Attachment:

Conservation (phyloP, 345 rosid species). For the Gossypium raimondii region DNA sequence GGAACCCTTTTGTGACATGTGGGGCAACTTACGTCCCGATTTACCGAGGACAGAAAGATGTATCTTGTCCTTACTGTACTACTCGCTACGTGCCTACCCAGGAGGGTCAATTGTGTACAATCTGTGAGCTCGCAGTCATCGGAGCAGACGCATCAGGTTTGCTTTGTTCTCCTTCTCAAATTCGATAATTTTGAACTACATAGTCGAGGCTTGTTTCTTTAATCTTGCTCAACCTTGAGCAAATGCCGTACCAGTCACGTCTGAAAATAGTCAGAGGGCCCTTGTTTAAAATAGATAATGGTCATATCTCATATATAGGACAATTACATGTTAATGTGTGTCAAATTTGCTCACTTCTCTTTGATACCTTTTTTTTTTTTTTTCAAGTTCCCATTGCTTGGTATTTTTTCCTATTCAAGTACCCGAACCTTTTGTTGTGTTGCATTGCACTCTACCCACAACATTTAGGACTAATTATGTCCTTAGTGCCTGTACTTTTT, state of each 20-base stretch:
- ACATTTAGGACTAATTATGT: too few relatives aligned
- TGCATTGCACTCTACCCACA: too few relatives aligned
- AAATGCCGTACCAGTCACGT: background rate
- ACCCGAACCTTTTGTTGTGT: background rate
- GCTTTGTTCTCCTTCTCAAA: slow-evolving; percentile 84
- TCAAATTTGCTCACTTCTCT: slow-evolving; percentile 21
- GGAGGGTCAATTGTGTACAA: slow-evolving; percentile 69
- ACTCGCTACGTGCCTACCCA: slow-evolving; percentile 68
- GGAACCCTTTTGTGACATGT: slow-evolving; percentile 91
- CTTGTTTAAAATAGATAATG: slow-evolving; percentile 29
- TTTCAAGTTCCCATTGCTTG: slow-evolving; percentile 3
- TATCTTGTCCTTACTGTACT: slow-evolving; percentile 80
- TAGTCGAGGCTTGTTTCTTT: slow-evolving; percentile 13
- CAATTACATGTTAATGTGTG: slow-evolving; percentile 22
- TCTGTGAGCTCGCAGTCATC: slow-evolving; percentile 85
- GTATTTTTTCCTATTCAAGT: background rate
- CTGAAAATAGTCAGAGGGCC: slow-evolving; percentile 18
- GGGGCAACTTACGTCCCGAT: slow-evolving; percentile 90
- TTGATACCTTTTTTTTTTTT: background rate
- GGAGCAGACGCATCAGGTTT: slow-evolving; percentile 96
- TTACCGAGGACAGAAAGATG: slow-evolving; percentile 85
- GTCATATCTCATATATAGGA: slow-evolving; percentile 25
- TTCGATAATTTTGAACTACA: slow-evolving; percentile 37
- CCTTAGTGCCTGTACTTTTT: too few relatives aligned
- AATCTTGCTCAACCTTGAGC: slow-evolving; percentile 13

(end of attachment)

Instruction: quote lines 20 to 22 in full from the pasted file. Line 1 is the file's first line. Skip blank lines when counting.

- TTGATACCTTTTTTTTTTTT: background rate
- GGAGCAGACGCATCAGGTTT: slow-evolving; percentile 96
- TTACCGAGGACAGAAAGATG: slow-evolving; percentile 85